Veer Singh, CTO at FoodJet Inc, leads enterprise engineering projects, motivating teams and stakeholders with a customer-first approach.
The SaaS industry has democratized access to technology for businesses of every size. However, once you begin to scale your business, you’ll start to notice the pitfalls of licensing a third-party SaaS solution.
When the seams start to show, you’re faced with a decision: Is it time to stop renting your software systems and owning them instead? There’s no single right answer, but there is a decision matrix to run through.
Customization, Control And Competitive Advantage
The first question to ask is whether the business function(s) is business-critical. The more critical the function, the more you want to control the software system running it and the system’s evolution.
A small SaaS may be highly responsive to your function requirements and customizations. But the SaaS will grow, and its product development plans won’t always align with your priorities. Your subscription fees go up while your ability to get the customizations you need declines.
You can consider finding a different SaaS provider in the same space — one that serves your growing needs better. There may in fact be an established third-party software solution that can execute a business critical function in a way that meets your company’s customized requirements.
The chances you can find a third-party SaaS solution that fits your business goes up when you’re looking to fill a common business function. Nobody needs to build their own accounting software.That SaaS market is well-developed and accounting has well-established business rules. Any company can find an accounting system that meets its customization needs. The same is true for many industry-specific functions.
The last criterion of the business critical filter is how unique your company’s process is. All grocery stores sell food, but how they sell, market or deliver that food may be different.
Is your business process so unique that it provides a competitive advantage? Answer these questions: What’s the value of the way you want to do it compared to the cookie-cutter SaaS? What’s different about your company’s business model that it requires a custom software solution to execute it?
Weighing the business process against the “3C criteria” — customization, control, competitive advantage — you can decide if it’s time to own or if renting still makes sense. If you’re leaning towards owning, the decision matrix continues.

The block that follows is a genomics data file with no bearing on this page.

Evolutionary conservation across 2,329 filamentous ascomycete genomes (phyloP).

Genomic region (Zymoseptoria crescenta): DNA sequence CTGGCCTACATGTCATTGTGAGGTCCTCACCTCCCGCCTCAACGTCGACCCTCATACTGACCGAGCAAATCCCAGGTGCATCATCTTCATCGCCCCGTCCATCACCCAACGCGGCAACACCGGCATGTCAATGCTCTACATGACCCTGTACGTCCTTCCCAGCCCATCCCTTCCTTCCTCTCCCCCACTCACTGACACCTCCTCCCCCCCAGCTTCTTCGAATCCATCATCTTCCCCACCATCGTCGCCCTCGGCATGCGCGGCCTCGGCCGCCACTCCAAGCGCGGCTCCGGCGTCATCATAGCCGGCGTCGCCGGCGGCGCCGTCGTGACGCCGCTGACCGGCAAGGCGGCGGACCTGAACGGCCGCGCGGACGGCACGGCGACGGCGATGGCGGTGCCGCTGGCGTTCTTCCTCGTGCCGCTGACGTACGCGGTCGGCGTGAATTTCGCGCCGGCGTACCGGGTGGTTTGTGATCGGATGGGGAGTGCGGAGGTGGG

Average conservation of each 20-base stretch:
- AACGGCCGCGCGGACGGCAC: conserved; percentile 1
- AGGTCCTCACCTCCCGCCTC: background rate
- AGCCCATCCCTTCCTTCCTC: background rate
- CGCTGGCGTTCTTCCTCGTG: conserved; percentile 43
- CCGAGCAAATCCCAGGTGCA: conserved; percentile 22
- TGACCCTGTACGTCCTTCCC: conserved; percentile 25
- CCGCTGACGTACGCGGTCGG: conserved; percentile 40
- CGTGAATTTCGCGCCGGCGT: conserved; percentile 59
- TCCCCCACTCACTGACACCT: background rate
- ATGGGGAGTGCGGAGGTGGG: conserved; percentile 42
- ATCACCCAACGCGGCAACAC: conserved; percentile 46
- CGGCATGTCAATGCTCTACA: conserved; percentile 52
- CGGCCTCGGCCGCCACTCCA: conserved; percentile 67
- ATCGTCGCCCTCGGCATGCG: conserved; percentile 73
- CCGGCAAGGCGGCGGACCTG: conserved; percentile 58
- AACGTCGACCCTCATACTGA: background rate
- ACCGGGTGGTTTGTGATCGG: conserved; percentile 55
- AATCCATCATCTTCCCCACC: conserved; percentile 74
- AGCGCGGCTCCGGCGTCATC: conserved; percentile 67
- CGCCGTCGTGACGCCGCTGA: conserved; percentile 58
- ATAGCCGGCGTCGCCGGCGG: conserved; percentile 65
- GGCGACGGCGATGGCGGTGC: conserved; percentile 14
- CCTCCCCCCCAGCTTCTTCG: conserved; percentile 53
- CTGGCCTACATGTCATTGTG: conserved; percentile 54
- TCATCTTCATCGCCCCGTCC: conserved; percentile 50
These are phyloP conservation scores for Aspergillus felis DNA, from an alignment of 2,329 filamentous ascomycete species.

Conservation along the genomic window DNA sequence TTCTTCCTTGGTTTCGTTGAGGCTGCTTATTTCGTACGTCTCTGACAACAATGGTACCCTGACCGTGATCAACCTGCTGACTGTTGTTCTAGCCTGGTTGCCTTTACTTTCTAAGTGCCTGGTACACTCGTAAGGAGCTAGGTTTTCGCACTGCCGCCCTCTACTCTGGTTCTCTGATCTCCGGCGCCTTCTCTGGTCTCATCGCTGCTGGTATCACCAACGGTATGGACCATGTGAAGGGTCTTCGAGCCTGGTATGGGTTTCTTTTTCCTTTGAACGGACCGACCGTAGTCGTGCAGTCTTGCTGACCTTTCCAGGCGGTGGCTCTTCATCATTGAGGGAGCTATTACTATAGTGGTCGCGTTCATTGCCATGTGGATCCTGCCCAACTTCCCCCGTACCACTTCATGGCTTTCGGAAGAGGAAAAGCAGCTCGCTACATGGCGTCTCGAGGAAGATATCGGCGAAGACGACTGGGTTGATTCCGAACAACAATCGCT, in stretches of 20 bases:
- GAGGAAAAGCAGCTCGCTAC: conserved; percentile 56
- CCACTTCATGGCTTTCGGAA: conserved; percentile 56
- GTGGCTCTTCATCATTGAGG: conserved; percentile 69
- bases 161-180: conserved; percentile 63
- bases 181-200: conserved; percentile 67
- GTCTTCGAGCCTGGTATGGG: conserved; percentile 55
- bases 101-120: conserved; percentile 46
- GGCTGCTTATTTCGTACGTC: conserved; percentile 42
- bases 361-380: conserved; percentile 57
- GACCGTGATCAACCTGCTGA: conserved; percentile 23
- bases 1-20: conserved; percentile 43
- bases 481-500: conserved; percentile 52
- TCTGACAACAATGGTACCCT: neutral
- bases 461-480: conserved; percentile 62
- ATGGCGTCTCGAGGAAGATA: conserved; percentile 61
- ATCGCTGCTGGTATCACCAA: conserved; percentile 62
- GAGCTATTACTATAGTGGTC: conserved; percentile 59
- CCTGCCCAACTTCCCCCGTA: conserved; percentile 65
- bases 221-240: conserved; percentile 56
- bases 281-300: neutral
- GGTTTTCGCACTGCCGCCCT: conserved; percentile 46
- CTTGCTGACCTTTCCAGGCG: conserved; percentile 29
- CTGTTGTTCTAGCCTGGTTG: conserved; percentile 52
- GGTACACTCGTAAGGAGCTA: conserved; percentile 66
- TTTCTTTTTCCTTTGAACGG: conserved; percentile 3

Where Is Your Company In Its Digital Transformation?
If your company still runs legacy systems, a third-party SaaS integration will be a challenge. You will certainly have to build a custom integration, perhaps some middleware. If this is your situation, it may be more cost-efficient to modernize the software in-house.
Conversely, this may be the opportunity to start phasing out the legacy systems. If the function doesn’t hit high enough on the 3C criteria scale, turning to a proven third-party SaaS becomes an easy first step into the cloud.
How’s The ROI On Your SaaS System?
Recent research into SaaS utilization found that “about 80% of features in the typical cloud software product are rarely or never used.” How much does your company pay a month in subscription fees? Are you paying for bells and whistles that you don’t need when you can be hyper-focused on your own needs instead?
Building and maintaining software systems in-house is expensive. No question. But going in-house may still provide a higher ROI than ongoing subscription fees.
The long-term benefits of spending a chunk of money now on building a development team could help you reap large benefits later. Having an in-house development team will position you to be able to shed multiple long-term, expensive licenses over time. It will also boost your agility in responding to evolving organizational priorities.
How Will You Build Your In-House Team?
When building software isn’t your organization’s core competency, assembling a talented development team is a serious challenge. You can hire one from scratch, or you can buy one through merger or acquisition. Either way, your first consideration must be finding the engineering leadership experience needed to assess your existing in-house talent and the outside opportunities.
Clearly, your budget and the urgency of the solution impact how quickly you can build an in-house team. If you have budget and urgency, you can bring on an experienced development team en masse through acquisition or through aggressive recruitment. These are the quickest paths to getting a lean solution of core functionality up and running. From there, the team can expand its functionality in accordance with the company’s needs.
Otherwise, it might still make sense to turn to a third-party SaaS solution as an interim step while you take time to grow an in-house development team. Fortunately, the growth of PaaS solutions means you can minimize your in-house hardware requirements and networking expertise and focus on software development talent.
Process And Customer Experience As A Differentiator
Taking on responsibility to build, maintain and develop an in-house software solution is a big deal. There are great costs and potentially great benefits if you do decide on in-house development. The way your company provides its service or operates its processes can be a key differentiator that provides a competitive advantage, in this case, making in-house development a smart choice. If your company is looking to build something inventive, then keeping it in-house may be your best option.
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